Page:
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Building peace in West Africa

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Building peace in West Africa

Mohamed Ibn Chambas: 'We are not shy about taking the initiative'
Africa Renewal
From Africa Renewal: 
Photo: Africa Recovery/Ernest Harschs
Mr. Mohamed Ibn ChambasPhoto: Africa Recovery/Ernest Harschs

Mr. Mohamed Ibn Chambas was elected executive secretary of the Economic Community of West African States (ECOWAS) by the region's heads of state, and took up his duties in February 2002. At the time, he was a member of parliament in Ghana, after previously holding several cabinet positions, including deputy minister of foreign affairs. He took part in Commonwealth missions to facilitate transitions to constitutional rule in Nigeria, Sierra Leone and the Gambia, and between 1991 and 1996 was centrally involved in ECOWAS mediation efforts in Liberia. In New York for an International Reconstruction Conference on Liberia in early February, he shared with Africa Recovery his thoughts on the challenges of bringing peace to West Africa.

AR: When ECOWAS was originally formed, its main mission was to promote the region's economic integration. But in recent years, a number of countries in the region have experienced severe internal conflicts. To what extent have peace and security issues become a greater concern for ECOWAS, and how have they affected other aspects of the organization's activities?

Chambas: You're right. From the name, it's an economic community. It was designed by the founding fathers to increase economic cooperation and see how the countries of the subregion could work together to improve economic performance, benefit from economies of scale and achieve greater integration. Regrettably, particularly over the last decade and a half, the prevalance of conflicts in the subregion has distracted our countries from concentrating on development.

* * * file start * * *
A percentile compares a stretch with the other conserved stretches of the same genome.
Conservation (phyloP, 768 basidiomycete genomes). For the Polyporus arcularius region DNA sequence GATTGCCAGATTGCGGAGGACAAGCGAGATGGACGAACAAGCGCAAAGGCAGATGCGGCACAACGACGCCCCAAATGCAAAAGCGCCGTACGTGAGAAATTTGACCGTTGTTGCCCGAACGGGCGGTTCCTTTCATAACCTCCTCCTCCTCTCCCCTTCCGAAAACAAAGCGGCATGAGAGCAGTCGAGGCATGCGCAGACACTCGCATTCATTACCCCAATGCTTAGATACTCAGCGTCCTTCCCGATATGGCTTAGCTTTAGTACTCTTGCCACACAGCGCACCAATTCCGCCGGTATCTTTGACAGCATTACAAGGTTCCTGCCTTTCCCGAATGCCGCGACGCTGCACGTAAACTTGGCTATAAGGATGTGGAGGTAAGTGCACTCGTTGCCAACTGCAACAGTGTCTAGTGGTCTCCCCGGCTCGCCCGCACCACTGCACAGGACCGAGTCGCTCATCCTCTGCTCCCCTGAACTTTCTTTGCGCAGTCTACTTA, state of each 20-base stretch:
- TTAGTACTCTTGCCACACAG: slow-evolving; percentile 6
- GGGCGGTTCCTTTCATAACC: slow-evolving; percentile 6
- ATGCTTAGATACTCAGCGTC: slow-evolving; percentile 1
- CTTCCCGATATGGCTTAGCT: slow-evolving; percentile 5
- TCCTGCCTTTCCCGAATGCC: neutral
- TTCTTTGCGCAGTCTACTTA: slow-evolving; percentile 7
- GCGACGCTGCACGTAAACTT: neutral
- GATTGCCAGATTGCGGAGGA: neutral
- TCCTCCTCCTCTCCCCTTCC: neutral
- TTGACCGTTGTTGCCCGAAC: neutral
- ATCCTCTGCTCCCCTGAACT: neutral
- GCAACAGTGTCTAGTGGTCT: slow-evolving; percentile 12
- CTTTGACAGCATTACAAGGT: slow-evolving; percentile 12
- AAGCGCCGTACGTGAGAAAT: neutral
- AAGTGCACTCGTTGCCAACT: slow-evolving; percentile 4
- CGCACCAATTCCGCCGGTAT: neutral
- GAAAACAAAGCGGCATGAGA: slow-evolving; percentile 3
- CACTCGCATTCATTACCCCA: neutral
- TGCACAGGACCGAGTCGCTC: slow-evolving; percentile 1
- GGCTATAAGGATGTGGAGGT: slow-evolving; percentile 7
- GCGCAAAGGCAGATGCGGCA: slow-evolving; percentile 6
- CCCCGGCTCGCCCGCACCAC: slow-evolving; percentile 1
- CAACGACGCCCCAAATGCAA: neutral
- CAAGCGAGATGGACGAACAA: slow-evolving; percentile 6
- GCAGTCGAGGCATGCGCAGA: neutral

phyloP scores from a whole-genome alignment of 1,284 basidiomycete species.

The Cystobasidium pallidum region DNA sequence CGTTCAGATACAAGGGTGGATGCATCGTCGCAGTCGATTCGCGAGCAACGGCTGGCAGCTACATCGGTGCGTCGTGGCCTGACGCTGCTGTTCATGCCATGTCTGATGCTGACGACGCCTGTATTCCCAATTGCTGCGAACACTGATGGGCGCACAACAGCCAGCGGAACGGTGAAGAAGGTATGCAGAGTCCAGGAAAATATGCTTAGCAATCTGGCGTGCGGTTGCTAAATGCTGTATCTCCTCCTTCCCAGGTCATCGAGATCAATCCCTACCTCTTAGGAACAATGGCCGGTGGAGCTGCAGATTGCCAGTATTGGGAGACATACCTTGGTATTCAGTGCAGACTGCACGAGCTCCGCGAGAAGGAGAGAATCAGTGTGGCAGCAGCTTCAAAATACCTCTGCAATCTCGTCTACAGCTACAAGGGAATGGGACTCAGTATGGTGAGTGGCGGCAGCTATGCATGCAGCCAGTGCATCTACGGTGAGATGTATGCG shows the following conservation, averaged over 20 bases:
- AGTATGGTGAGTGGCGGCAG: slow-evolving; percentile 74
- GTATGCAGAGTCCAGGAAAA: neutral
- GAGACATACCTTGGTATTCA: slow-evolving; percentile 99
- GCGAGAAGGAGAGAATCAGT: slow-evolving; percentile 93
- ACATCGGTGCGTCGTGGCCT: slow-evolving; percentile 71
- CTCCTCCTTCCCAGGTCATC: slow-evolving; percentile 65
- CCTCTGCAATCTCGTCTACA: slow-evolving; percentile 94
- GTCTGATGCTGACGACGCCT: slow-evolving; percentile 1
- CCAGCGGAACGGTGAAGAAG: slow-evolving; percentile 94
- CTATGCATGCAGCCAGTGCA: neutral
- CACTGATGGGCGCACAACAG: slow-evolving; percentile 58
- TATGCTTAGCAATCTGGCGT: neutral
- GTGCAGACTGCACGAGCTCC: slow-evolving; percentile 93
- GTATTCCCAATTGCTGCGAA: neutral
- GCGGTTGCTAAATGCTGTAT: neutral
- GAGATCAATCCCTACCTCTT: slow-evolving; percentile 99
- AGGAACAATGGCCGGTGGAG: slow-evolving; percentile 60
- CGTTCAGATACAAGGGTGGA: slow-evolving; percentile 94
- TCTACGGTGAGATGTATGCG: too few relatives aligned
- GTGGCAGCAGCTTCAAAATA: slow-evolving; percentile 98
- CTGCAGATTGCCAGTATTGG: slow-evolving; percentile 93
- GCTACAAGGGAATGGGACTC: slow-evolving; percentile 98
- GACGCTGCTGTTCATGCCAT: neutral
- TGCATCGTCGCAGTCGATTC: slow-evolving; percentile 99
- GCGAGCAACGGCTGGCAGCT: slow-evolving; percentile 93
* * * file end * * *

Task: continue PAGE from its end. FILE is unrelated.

Happily, we may be seeing a turn for the better, a reduction in conflicts. Working with the international community, we have brought the situation in Sierra Leone under control. Sierra Leone today is one of the happy stories in West Africa. In the last year, we have seen tremendous progress in Liberia. We hope that this time around we will be able to bring closure to this very sad chapter in the history of Liberia. The conflict that erupted in Côte d'Ivoire could have had very destabilizing consequences if ECOWAS had not moved in a timely fashion. We have gotten the support of the international community, in particular France, but also the US, the UK, the Netherlands and the EU. They have been very supportive of us in arresting that situation.

But all these activities mean that I, as chief executive, have to devote a lot of my time addressing these issues, rather than looking at how we can establish free trade in West Africa, build a regional infrastructure to improve communications and the road network - which would enhance our competitiveness - and how we can build a customs union. Yet progress has been slow because of the inordinate time spent on peace and security issues. Yet at the same time we know that without a solid foundation of peace, security and stability, whatever efforts we make in the area of socio-economic development will come to naught.

AR: ECOWAS has already been very active in peacekeeping efforts. Should it be doing more to try to prevent conflicts beforehand, through political mediation, as happened after the September 2003 military coup in Guinea-Bissau?